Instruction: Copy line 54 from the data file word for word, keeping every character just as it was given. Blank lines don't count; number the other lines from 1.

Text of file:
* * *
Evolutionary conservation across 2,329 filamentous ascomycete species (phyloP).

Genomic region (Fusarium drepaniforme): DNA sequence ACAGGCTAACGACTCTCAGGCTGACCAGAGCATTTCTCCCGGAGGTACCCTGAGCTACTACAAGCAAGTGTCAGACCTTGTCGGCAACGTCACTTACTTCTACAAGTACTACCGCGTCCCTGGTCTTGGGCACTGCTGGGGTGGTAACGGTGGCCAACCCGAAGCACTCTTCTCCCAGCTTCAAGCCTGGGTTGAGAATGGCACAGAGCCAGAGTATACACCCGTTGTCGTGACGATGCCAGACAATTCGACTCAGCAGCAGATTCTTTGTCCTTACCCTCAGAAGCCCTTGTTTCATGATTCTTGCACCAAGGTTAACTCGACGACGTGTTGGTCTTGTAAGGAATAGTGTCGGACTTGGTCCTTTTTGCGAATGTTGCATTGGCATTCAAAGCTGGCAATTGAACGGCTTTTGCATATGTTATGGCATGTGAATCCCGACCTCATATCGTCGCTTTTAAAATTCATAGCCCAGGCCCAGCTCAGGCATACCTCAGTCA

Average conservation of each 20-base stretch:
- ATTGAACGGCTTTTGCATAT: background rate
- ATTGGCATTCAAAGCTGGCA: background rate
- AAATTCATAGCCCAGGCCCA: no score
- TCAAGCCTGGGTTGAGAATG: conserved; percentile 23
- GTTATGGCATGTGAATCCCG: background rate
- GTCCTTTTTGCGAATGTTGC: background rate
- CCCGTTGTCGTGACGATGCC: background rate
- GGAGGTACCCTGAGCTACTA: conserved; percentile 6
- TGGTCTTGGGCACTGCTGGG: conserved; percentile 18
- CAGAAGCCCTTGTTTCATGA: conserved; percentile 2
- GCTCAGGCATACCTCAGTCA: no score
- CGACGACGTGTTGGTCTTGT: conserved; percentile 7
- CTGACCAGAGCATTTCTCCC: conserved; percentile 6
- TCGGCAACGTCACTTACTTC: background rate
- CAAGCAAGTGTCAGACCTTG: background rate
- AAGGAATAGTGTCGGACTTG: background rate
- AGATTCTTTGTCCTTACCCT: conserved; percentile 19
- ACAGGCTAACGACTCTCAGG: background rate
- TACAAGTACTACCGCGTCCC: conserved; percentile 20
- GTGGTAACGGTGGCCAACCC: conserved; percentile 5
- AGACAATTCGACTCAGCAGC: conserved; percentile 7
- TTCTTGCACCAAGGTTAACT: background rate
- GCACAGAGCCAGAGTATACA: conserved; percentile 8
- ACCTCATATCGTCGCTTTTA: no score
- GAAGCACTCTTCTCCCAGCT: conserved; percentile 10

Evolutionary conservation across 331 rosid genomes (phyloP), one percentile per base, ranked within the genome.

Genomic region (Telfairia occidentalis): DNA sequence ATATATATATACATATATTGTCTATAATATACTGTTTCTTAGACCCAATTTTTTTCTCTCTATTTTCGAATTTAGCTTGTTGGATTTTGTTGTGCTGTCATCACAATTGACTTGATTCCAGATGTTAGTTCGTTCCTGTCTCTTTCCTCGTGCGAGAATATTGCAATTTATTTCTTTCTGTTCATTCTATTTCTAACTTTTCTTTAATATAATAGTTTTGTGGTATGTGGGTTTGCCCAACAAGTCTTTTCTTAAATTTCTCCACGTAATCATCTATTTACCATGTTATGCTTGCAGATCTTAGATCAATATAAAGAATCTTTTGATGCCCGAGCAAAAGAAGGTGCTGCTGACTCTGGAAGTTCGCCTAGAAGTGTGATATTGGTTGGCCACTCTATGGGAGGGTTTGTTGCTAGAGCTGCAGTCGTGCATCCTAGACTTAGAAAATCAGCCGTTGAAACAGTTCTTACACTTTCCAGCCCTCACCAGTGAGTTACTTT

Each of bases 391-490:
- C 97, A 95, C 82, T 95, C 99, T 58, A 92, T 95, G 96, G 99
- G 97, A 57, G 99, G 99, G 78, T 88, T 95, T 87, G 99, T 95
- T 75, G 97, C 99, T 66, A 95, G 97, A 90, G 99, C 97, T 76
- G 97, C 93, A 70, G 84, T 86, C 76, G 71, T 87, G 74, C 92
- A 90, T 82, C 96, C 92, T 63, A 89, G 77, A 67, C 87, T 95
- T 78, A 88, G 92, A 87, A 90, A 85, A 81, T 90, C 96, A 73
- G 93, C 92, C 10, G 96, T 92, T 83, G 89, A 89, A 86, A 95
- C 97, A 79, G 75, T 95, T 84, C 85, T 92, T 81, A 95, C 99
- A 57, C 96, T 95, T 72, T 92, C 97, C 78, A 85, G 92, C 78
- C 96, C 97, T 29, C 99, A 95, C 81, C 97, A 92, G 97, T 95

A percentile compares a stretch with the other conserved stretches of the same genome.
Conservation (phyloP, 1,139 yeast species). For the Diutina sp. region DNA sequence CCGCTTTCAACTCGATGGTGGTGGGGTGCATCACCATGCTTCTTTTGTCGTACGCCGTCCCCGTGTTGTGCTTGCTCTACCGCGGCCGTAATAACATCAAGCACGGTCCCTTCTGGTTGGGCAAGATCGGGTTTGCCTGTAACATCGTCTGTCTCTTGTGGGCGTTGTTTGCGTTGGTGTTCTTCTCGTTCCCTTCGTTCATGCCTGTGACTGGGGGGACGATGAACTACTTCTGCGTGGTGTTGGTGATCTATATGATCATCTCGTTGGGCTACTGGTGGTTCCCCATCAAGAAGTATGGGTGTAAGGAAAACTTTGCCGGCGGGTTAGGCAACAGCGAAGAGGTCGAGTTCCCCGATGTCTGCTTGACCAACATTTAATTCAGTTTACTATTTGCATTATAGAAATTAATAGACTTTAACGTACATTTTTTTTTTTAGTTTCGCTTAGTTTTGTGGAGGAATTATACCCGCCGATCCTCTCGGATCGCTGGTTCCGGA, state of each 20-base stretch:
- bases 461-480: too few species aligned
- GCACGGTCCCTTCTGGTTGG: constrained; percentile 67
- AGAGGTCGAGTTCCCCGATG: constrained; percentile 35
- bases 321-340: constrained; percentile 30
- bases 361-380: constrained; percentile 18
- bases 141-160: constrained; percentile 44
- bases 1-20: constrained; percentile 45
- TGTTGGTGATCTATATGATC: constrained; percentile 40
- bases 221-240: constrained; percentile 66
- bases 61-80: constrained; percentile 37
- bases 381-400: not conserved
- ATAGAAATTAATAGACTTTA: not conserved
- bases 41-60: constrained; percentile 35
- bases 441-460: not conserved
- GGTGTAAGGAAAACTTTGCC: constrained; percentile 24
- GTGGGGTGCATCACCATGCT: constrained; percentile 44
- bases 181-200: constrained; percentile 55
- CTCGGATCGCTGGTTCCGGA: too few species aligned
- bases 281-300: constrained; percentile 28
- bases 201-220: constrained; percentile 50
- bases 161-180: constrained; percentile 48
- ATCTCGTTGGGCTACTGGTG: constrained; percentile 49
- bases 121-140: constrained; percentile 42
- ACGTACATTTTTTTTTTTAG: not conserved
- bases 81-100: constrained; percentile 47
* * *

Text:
- bases 381-400: not conserved